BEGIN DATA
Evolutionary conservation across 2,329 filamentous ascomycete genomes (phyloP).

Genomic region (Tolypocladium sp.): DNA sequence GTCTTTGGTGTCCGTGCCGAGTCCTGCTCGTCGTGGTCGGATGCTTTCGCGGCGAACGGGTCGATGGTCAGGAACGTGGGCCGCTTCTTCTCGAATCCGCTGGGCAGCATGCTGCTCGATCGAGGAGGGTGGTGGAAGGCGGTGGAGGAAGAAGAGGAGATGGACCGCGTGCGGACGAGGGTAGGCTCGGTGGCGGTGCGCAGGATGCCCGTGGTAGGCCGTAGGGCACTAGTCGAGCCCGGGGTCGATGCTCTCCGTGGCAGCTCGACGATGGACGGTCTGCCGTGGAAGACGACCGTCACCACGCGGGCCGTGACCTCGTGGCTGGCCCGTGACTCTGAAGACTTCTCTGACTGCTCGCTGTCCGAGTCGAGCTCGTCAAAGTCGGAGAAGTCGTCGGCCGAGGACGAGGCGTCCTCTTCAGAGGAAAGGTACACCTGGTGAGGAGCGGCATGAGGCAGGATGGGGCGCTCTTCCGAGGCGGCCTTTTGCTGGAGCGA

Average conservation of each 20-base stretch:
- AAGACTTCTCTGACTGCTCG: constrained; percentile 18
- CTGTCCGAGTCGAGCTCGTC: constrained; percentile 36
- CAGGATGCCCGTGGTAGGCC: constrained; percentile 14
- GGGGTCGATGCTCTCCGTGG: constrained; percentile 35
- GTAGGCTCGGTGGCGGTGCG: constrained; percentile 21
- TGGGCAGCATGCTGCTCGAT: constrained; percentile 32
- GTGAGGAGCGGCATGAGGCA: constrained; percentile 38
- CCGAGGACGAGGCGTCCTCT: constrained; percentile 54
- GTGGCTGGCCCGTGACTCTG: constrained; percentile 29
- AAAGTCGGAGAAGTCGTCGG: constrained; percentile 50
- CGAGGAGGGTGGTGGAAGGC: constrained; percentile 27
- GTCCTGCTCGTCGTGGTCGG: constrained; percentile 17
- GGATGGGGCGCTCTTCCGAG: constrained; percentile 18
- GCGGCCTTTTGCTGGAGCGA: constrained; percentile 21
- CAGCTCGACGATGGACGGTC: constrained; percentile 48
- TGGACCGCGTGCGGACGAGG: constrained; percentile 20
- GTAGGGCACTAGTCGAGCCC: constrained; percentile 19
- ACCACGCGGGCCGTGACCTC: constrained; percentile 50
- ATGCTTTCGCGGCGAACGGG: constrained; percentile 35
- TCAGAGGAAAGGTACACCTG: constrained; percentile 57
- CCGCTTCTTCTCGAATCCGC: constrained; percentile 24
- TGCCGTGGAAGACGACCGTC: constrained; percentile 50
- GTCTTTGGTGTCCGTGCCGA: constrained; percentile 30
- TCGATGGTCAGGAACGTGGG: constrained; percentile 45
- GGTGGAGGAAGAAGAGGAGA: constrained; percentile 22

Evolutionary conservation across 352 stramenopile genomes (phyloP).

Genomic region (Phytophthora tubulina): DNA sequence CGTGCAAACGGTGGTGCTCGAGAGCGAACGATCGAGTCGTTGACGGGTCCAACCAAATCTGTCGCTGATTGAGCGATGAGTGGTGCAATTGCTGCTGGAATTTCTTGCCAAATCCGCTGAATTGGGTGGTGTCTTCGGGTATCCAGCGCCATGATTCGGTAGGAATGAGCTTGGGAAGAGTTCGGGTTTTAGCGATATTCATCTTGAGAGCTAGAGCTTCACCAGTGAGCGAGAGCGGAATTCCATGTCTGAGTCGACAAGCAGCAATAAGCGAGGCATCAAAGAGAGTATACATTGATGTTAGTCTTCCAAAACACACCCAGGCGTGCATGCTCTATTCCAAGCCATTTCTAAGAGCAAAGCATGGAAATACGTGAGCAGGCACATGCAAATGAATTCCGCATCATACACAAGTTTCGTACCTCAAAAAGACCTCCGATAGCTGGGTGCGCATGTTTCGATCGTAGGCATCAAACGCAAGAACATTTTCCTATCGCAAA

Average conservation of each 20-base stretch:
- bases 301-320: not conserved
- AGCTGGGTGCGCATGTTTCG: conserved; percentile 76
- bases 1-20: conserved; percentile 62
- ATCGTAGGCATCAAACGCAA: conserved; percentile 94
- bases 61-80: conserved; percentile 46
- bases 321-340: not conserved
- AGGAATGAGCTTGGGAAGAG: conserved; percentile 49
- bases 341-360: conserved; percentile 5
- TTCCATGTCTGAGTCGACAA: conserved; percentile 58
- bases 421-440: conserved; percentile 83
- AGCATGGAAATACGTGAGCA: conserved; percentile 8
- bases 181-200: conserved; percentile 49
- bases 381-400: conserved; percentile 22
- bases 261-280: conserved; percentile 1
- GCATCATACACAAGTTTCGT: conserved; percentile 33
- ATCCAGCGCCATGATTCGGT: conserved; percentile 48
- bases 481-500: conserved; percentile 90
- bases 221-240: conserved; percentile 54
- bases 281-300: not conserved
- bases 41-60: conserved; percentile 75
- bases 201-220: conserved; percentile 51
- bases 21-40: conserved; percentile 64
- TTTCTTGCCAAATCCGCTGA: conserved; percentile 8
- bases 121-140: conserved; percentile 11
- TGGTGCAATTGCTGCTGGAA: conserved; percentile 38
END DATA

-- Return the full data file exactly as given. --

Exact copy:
Evolutionary conservation across 2,329 filamentous ascomycete genomes (phyloP).

Genomic region (Tolypocladium sp.): DNA sequence GTCTTTGGTGTCCGTGCCGAGTCCTGCTCGTCGTGGTCGGATGCTTTCGCGGCGAACGGGTCGATGGTCAGGAACGTGGGCCGCTTCTTCTCGAATCCGCTGGGCAGCATGCTGCTCGATCGAGGAGGGTGGTGGAAGGCGGTGGAGGAAGAAGAGGAGATGGACCGCGTGCGGACGAGGGTAGGCTCGGTGGCGGTGCGCAGGATGCCCGTGGTAGGCCGTAGGGCACTAGTCGAGCCCGGGGTCGATGCTCTCCGTGGCAGCTCGACGATGGACGGTCTGCCGTGGAAGACGACCGTCACCACGCGGGCCGTGACCTCGTGGCTGGCCCGTGACTCTGAAGACTTCTCTGACTGCTCGCTGTCCGAGTCGAGCTCGTCAAAGTCGGAGAAGTCGTCGGCCGAGGACGAGGCGTCCTCTTCAGAGGAAAGGTACACCTGGTGAGGAGCGGCATGAGGCAGGATGGGGCGCTCTTCCGAGGCGGCCTTTTGCTGGAGCGA

Average conservation of each 20-base stretch:
- AAGACTTCTCTGACTGCTCG: constrained; percentile 18
- CTGTCCGAGTCGAGCTCGTC: constrained; percentile 36
- CAGGATGCCCGTGGTAGGCC: constrained; percentile 14
- GGGGTCGATGCTCTCCGTGG: constrained; percentile 35
- GTAGGCTCGGTGGCGGTGCG: constrained; percentile 21
- TGGGCAGCATGCTGCTCGAT: constrained; percentile 32
- GTGAGGAGCGGCATGAGGCA: constrained; percentile 38
- CCGAGGACGAGGCGTCCTCT: constrained; percentile 54
- GTGGCTGGCCCGTGACTCTG: constrained; percentile 29
- AAAGTCGGAGAAGTCGTCGG: constrained; percentile 50
- CGAGGAGGGTGGTGGAAGGC: constrained; percentile 27
- GTCCTGCTCGTCGTGGTCGG: constrained; percentile 17
- GGATGGGGCGCTCTTCCGAG: constrained; percentile 18
- GCGGCCTTTTGCTGGAGCGA: constrained; percentile 21
- CAGCTCGACGATGGACGGTC: constrained; percentile 48
- TGGACCGCGTGCGGACGAGG: constrained; percentile 20
- GTAGGGCACTAGTCGAGCCC: constrained; percentile 19
- ACCACGCGGGCCGTGACCTC: constrained; percentile 50
- ATGCTTTCGCGGCGAACGGG: constrained; percentile 35
- TCAGAGGAAAGGTACACCTG: constrained; percentile 57
- CCGCTTCTTCTCGAATCCGC: constrained; percentile 24
- TGCCGTGGAAGACGACCGTC: constrained; percentile 50
- GTCTTTGGTGTCCGTGCCGA: constrained; percentile 30
- TCGATGGTCAGGAACGTGGG: constrained; percentile 45
- GGTGGAGGAAGAAGAGGAGA: constrained; percentile 22

Evolutionary conservation across 352 stramenopile genomes (phyloP).

Genomic region (Phytophthora tubulina): DNA sequence CGTGCAAACGGTGGTGCTCGAGAGCGAACGATCGAGTCGTTGACGGGTCCAACCAAATCTGTCGCTGATTGAGCGATGAGTGGTGCAATTGCTGCTGGAATTTCTTGCCAAATCCGCTGAATTGGGTGGTGTCTTCGGGTATCCAGCGCCATGATTCGGTAGGAATGAGCTTGGGAAGAGTTCGGGTTTTAGCGATATTCATCTTGAGAGCTAGAGCTTCACCAGTGAGCGAGAGCGGAATTCCATGTCTGAGTCGACAAGCAGCAATAAGCGAGGCATCAAAGAGAGTATACATTGATGTTAGTCTTCCAAAACACACCCAGGCGTGCATGCTCTATTCCAAGCCATTTCTAAGAGCAAAGCATGGAAATACGTGAGCAGGCACATGCAAATGAATTCCGCATCATACACAAGTTTCGTACCTCAAAAAGACCTCCGATAGCTGGGTGCGCATGTTTCGATCGTAGGCATCAAACGCAAGAACATTTTCCTATCGCAAA

Average conservation of each 20-base stretch:
- bases 301-320: not conserved
- AGCTGGGTGCGCATGTTTCG: conserved; percentile 76
- bases 1-20: conserved; percentile 62
- ATCGTAGGCATCAAACGCAA: conserved; percentile 94
- bases 61-80: conserved; percentile 46
- bases 321-340: not conserved
- AGGAATGAGCTTGGGAAGAG: conserved; percentile 49
- bases 341-360: conserved; percentile 5
- TTCCATGTCTGAGTCGACAA: conserved; percentile 58
- bases 421-440: conserved; percentile 83
- AGCATGGAAATACGTGAGCA: conserved; percentile 8
- bases 181-200: conserved; percentile 49
- bases 381-400: conserved; percentile 22
- bases 261-280: conserved; percentile 1
- GCATCATACACAAGTTTCGT: conserved; percentile 33
- ATCCAGCGCCATGATTCGGT: conserved; percentile 48
- bases 481-500: conserved; percentile 90
- bases 221-240: conserved; percentile 54
- bases 281-300: not conserved
- bases 41-60: conserved; percentile 75
- bases 201-220: conserved; percentile 51
- bases 21-40: conserved; percentile 64
- TTTCTTGCCAAATCCGCTGA: conserved; percentile 8
- bases 121-140: conserved; percentile 11
- TGGTGCAATTGCTGCTGGAA: conserved; percentile 38